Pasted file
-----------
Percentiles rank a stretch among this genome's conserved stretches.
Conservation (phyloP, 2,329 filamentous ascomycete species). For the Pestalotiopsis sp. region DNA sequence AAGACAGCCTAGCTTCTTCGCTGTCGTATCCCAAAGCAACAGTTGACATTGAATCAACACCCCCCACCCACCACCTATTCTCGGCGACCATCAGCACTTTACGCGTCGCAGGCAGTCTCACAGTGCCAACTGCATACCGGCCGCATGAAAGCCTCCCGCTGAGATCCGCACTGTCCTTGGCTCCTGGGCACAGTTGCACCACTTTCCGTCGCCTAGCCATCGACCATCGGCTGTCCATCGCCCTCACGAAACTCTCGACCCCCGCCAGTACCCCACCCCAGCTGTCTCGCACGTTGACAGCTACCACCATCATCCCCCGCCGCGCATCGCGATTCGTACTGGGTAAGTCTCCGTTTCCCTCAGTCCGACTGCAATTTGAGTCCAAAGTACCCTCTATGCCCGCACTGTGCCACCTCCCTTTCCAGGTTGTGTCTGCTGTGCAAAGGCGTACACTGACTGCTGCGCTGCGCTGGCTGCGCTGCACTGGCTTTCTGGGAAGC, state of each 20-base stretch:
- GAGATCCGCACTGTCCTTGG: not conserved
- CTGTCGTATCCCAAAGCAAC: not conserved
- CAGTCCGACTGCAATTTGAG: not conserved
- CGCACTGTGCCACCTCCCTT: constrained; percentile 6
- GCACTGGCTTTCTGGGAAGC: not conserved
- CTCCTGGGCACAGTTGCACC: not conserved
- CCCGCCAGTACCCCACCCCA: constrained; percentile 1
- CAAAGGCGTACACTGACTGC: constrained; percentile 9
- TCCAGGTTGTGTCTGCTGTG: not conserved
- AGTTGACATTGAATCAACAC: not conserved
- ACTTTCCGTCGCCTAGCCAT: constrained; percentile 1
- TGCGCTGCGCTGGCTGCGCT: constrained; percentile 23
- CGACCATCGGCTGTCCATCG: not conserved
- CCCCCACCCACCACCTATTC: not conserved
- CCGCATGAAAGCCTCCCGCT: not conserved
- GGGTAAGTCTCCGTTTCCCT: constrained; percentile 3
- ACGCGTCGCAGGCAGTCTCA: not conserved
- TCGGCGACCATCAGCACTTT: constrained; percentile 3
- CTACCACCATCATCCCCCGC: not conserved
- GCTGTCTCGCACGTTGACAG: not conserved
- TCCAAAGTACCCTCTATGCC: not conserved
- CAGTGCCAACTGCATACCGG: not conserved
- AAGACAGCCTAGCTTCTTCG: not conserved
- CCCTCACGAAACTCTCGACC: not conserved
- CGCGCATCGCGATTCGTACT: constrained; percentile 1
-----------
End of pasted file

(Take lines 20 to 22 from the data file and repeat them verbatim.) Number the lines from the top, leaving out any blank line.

- TCGGCGACCATCAGCACTTT: constrained; percentile 3
- CTACCACCATCATCCCCCGC: not conserved
- GCTGTCTCGCACGTTGACAG: not conserved